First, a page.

The company plans to concentrate lithium minerals on site and ship a concentrate to its own refinery, to be constructed in China, from where a lithium carbonate product will be shipped out to lithium ion battery makers around the world.
Global lithium carbonate/chloride production, arising largely from processing of continental brines in places such as Chile, the United States and Argentina is currently estimated at between 70,000 and 80,000 tonnes a year.
A further 12,000 tonnes a year of lithium carbonate equivalent is contained in spodumene, which is used directly in the manufacture of ceramics and high temperature glass.
WA's Greenbushes mine is the world's largest supplier of spodumene.
Bolivia has large lithium brine deposits, but the Bolivian government is currently placing unrealistic conditions of foreign miners to keep all profits in the country and also to process lithium all the way to batteries in that country.
Recently, Chinese and Scandinavian processors have developed a refinery process for spodumene, using roasting and leaching, either with sulphuric acid or using an alkali leach solution of sodium carbonate. Lithium carbonate is then precipitated from the resulting leach solution.
As a rule, 1.4 kilograms of lithium carbonate is required for each kilowatt hour (kWhr) of battery capacity. Each Toyota Prius has a 1.5 kWhr battery and there are currently 17 million of these vehicles.
Totally, electric vehicles, such as GM's proposed Volt, will need a 16 kWh battery containing 22.4 kg of lithium carbonate. The energy density of Li-ion batteries is twice that of competing Ni/Cd batteries, but they are fragile, requiring protection circuits which limit peak voltage.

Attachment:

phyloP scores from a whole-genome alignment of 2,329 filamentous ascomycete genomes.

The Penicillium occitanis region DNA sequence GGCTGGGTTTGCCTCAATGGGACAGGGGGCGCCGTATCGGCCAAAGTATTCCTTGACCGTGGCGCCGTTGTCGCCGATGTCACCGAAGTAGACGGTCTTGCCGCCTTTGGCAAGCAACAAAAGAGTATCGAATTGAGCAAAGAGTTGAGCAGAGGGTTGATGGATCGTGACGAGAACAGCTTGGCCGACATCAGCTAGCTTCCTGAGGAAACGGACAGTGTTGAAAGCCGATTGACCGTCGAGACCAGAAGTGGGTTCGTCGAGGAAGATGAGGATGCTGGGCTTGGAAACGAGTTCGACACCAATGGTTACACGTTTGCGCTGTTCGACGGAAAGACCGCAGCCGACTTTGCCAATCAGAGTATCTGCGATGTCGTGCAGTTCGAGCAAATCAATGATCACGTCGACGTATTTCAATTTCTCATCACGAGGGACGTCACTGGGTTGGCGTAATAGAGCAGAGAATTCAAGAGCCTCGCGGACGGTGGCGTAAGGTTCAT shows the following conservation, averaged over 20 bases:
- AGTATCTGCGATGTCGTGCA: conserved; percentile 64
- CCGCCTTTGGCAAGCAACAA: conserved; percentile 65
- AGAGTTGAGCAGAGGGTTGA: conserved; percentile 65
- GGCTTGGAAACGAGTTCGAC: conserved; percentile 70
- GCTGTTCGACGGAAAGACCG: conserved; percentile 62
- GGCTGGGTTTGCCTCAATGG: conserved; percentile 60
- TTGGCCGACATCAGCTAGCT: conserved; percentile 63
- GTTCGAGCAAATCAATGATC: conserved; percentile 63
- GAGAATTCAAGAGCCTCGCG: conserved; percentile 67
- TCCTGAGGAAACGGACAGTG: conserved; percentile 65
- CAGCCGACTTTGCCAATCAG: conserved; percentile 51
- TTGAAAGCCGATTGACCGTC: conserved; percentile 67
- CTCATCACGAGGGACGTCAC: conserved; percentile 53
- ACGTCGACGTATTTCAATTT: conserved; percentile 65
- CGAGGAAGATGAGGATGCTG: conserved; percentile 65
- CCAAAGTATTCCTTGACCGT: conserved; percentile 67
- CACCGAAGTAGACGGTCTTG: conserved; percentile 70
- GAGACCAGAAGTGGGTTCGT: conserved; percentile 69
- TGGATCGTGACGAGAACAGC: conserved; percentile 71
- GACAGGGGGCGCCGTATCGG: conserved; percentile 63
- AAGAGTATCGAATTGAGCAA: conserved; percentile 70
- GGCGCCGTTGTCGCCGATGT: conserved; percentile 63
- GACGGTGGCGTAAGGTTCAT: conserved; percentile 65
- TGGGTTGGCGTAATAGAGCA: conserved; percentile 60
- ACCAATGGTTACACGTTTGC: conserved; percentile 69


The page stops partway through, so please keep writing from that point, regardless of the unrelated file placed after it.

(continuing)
The industry is seeing rapid technological advancement, with new chemistries and circuitry introduced about every six months. Latest advances involve lithium/polymer/gel technologies.
Several new battery making ventures have recently been announced, including Matsuchita, Volkswagen/Sanyo and Nissan-NEC, which have announced new, large scale manufacturing initiatives which are likely to raise demand for lithium after 2011.
Galaxy, which is led by experienced industry veteran Iggy Tan, currently has a market capitalisation of about $28 million.
Briefcase estimates that its lithium carbonate project has a net present value of about $160 million and the ability to generate an after tax profit of around $35 million a year from 2012, which would value it at over $250 million in today's terms.
Galaxy could fund this project independently, or reduce its interest by bring in an industry partner to fund its estimated $120 million capital cost. Either way, the project looks good for Galaxy and the Ravensthorpe region with Galaxy having legs to $1 per share.
n Peter Strachan is the author of subscription-based analyst brief StockAnalysis. Further information can be found at Stockanalysis.com.au.